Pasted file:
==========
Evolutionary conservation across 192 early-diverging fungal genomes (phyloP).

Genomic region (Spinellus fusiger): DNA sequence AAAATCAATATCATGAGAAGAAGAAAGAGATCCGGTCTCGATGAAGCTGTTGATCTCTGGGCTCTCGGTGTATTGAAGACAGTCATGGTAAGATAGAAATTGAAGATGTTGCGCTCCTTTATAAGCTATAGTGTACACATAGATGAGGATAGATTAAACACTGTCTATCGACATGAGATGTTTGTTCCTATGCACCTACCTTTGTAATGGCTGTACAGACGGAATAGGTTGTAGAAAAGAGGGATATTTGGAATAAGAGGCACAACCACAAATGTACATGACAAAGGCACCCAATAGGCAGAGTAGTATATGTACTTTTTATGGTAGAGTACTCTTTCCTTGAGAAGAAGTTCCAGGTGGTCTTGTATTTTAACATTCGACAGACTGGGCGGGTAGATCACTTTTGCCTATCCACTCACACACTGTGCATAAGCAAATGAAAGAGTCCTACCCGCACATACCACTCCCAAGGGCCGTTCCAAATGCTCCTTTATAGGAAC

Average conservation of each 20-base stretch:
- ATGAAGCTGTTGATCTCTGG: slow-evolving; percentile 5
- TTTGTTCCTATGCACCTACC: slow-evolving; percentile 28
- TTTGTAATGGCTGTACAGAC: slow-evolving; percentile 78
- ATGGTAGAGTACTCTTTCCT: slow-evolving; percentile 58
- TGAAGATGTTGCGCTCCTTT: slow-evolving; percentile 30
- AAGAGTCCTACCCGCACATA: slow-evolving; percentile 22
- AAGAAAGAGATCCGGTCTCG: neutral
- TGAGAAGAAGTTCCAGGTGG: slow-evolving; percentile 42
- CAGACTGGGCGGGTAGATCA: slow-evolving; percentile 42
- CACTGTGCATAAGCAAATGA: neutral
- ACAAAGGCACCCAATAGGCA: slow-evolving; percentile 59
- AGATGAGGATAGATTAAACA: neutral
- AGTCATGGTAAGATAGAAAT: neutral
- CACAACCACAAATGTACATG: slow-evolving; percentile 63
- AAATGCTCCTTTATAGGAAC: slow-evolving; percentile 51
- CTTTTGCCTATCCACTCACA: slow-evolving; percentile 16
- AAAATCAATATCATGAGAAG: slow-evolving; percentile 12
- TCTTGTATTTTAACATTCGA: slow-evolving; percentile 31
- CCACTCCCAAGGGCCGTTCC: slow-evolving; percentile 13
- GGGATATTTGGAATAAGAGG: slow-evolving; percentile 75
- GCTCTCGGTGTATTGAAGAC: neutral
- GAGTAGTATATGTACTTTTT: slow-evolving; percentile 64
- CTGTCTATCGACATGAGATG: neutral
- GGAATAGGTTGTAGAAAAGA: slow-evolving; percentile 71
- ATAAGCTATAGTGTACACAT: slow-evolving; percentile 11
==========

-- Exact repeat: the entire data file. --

Evolutionary conservation across 192 early-diverging fungal genomes (phyloP).

Genomic region (Spinellus fusiger): DNA sequence AAAATCAATATCATGAGAAGAAGAAAGAGATCCGGTCTCGATGAAGCTGTTGATCTCTGGGCTCTCGGTGTATTGAAGACAGTCATGGTAAGATAGAAATTGAAGATGTTGCGCTCCTTTATAAGCTATAGTGTACACATAGATGAGGATAGATTAAACACTGTCTATCGACATGAGATGTTTGTTCCTATGCACCTACCTTTGTAATGGCTGTACAGACGGAATAGGTTGTAGAAAAGAGGGATATTTGGAATAAGAGGCACAACCACAAATGTACATGACAAAGGCACCCAATAGGCAGAGTAGTATATGTACTTTTTATGGTAGAGTACTCTTTCCTTGAGAAGAAGTTCCAGGTGGTCTTGTATTTTAACATTCGACAGACTGGGCGGGTAGATCACTTTTGCCTATCCACTCACACACTGTGCATAAGCAAATGAAAGAGTCCTACCCGCACATACCACTCCCAAGGGCCGTTCCAAATGCTCCTTTATAGGAAC

Average conservation of each 20-base stretch:
- ATGAAGCTGTTGATCTCTGG: slow-evolving; percentile 5
- TTTGTTCCTATGCACCTACC: slow-evolving; percentile 28
- TTTGTAATGGCTGTACAGAC: slow-evolving; percentile 78
- ATGGTAGAGTACTCTTTCCT: slow-evolving; percentile 58
- TGAAGATGTTGCGCTCCTTT: slow-evolving; percentile 30
- AAGAGTCCTACCCGCACATA: slow-evolving; percentile 22
- AAGAAAGAGATCCGGTCTCG: neutral
- TGAGAAGAAGTTCCAGGTGG: slow-evolving; percentile 42
- CAGACTGGGCGGGTAGATCA: slow-evolving; percentile 42
- CACTGTGCATAAGCAAATGA: neutral
- ACAAAGGCACCCAATAGGCA: slow-evolving; percentile 59
- AGATGAGGATAGATTAAACA: neutral
- AGTCATGGTAAGATAGAAAT: neutral
- CACAACCACAAATGTACATG: slow-evolving; percentile 63
- AAATGCTCCTTTATAGGAAC: slow-evolving; percentile 51
- CTTTTGCCTATCCACTCACA: slow-evolving; percentile 16
- AAAATCAATATCATGAGAAG: slow-evolving; percentile 12
- TCTTGTATTTTAACATTCGA: slow-evolving; percentile 31
- CCACTCCCAAGGGCCGTTCC: slow-evolving; percentile 13
- GGGATATTTGGAATAAGAGG: slow-evolving; percentile 75
- GCTCTCGGTGTATTGAAGAC: neutral
- GAGTAGTATATGTACTTTTT: slow-evolving; percentile 64
- CTGTCTATCGACATGAGATG: neutral
- GGAATAGGTTGTAGAAAAGA: slow-evolving; percentile 71
- ATAAGCTATAGTGTACACAT: slow-evolving; percentile 11